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Spine:
Historical Perspective

Hippocrates: The Father of Spine Surgery

Marketos, Spyros G. MD; Skiadas, Panagiotis MD

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Abstract

Hippocrates (5th\N4th century B.C.), the founder of scientific medicine, left a valuable heritage of knowledge and methodology, which extends to almost all branches of modern medicine. Among the many fields of medicine he explored, he devoted much of his scientific interest to the study of orthopedics. In fact, some of the principles found in the Hippocratic treatises On Fracturesand On Joints are still valid today. This great physician also was the first to deal with the anatomy and the pathology of human spine. In his books, he provides a precise description of the segments and the normal curves of the spine, the structure of the vertebrae, the tendons attached to them, the blood supply to the spine, and even its anatomic relations to adjacent vessels. The Hippocratic list of spinal diseases includes tuberculous spondylitis, post-traumatic kyphosis, scoliosis, concussion, dislocations of the vertebrae, and fractures of the spinous processes. Hippocrates devised two apparatuses, known as the Hippocratic ladder and the Hippocratic board, to reduce displaced vertebrae. Those pioneer methods are deemed to be the precursors to the sophisticated techniques used in spine surgery today. Because of his thorough study of spinal diseases and their management, which was the first such study in orthopedics in the history of medicine, Hippocrates should be regarded as the father of spine surgery.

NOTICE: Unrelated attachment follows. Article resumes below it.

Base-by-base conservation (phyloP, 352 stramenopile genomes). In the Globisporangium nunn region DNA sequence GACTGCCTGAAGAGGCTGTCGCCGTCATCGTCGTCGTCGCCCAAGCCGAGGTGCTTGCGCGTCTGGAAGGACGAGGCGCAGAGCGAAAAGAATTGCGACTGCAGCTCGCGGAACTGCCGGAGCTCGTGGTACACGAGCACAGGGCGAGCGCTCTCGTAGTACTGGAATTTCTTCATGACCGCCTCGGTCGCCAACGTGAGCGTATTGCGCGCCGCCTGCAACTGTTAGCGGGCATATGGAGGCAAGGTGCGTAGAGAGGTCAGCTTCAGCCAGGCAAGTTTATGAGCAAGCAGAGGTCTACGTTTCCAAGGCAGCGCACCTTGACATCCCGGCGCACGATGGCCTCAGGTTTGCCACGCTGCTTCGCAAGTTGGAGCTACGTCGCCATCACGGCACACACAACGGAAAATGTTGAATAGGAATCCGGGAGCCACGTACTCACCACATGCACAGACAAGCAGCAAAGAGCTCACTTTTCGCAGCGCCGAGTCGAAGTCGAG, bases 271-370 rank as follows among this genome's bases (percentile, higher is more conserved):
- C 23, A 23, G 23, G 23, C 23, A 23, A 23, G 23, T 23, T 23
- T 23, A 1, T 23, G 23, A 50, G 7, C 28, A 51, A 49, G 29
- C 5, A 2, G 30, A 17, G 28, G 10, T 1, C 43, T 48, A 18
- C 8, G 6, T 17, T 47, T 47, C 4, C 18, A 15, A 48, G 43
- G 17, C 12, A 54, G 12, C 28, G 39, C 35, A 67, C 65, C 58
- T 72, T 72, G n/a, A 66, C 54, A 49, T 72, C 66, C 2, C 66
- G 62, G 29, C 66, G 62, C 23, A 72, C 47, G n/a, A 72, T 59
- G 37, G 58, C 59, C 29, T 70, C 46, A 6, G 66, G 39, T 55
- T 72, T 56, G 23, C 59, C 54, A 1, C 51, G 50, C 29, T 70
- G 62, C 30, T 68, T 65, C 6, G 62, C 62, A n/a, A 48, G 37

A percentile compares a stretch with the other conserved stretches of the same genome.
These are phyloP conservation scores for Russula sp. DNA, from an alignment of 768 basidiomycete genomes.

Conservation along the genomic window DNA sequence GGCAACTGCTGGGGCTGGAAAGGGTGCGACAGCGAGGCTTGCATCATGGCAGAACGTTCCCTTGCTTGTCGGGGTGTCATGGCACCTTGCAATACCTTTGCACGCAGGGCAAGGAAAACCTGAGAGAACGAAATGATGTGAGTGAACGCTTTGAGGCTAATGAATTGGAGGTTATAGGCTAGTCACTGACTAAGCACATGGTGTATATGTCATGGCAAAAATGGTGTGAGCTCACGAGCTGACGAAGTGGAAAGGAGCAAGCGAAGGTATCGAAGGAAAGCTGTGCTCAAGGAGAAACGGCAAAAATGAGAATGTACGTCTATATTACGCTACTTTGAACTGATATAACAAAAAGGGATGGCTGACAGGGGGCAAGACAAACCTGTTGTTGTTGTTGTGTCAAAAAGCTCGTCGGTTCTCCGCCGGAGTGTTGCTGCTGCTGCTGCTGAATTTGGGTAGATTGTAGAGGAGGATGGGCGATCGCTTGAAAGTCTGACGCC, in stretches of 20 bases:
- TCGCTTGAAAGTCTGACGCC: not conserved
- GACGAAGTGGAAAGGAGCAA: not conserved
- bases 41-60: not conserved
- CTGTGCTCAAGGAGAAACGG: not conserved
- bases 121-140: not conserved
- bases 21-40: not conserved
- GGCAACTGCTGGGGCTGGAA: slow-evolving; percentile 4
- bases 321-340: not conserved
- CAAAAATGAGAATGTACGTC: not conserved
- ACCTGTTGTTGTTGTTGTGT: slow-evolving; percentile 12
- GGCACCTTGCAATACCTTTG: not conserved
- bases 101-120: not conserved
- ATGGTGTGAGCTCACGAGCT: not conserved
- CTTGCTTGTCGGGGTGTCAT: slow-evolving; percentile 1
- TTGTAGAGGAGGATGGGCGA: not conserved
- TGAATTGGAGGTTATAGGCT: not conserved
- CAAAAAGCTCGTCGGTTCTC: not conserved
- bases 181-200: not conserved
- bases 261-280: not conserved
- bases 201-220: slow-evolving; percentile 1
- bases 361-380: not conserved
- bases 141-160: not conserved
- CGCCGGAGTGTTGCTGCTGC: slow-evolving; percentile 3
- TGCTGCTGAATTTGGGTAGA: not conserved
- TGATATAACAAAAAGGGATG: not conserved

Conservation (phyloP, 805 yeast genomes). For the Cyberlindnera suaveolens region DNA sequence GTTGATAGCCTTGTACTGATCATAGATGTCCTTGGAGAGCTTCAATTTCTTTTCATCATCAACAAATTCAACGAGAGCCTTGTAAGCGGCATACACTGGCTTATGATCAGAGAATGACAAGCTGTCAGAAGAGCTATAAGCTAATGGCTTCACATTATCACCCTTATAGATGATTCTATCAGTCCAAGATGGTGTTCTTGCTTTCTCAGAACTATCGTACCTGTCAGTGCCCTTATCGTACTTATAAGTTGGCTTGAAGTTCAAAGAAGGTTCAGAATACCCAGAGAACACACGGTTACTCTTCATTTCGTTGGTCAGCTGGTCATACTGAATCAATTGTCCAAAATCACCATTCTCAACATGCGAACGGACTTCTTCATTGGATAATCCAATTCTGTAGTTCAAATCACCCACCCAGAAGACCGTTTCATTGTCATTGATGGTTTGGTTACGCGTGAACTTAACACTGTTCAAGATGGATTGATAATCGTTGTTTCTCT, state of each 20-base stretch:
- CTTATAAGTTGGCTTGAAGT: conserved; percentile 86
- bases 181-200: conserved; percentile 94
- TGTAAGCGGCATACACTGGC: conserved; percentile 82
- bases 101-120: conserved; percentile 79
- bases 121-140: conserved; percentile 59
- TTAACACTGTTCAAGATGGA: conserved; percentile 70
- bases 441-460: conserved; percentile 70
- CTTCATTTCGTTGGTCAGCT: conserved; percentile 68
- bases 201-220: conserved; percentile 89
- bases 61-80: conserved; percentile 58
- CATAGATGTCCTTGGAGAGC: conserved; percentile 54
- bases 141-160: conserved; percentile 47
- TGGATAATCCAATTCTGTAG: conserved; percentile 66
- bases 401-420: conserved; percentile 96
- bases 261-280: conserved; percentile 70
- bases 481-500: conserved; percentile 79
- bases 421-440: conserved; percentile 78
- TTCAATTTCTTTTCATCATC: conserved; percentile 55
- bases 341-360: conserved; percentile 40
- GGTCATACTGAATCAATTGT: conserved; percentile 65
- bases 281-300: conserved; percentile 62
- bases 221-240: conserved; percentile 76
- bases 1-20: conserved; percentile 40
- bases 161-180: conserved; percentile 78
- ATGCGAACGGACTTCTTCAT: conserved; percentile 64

© 1999 Lippincott Williams & Wilkins, Inc.

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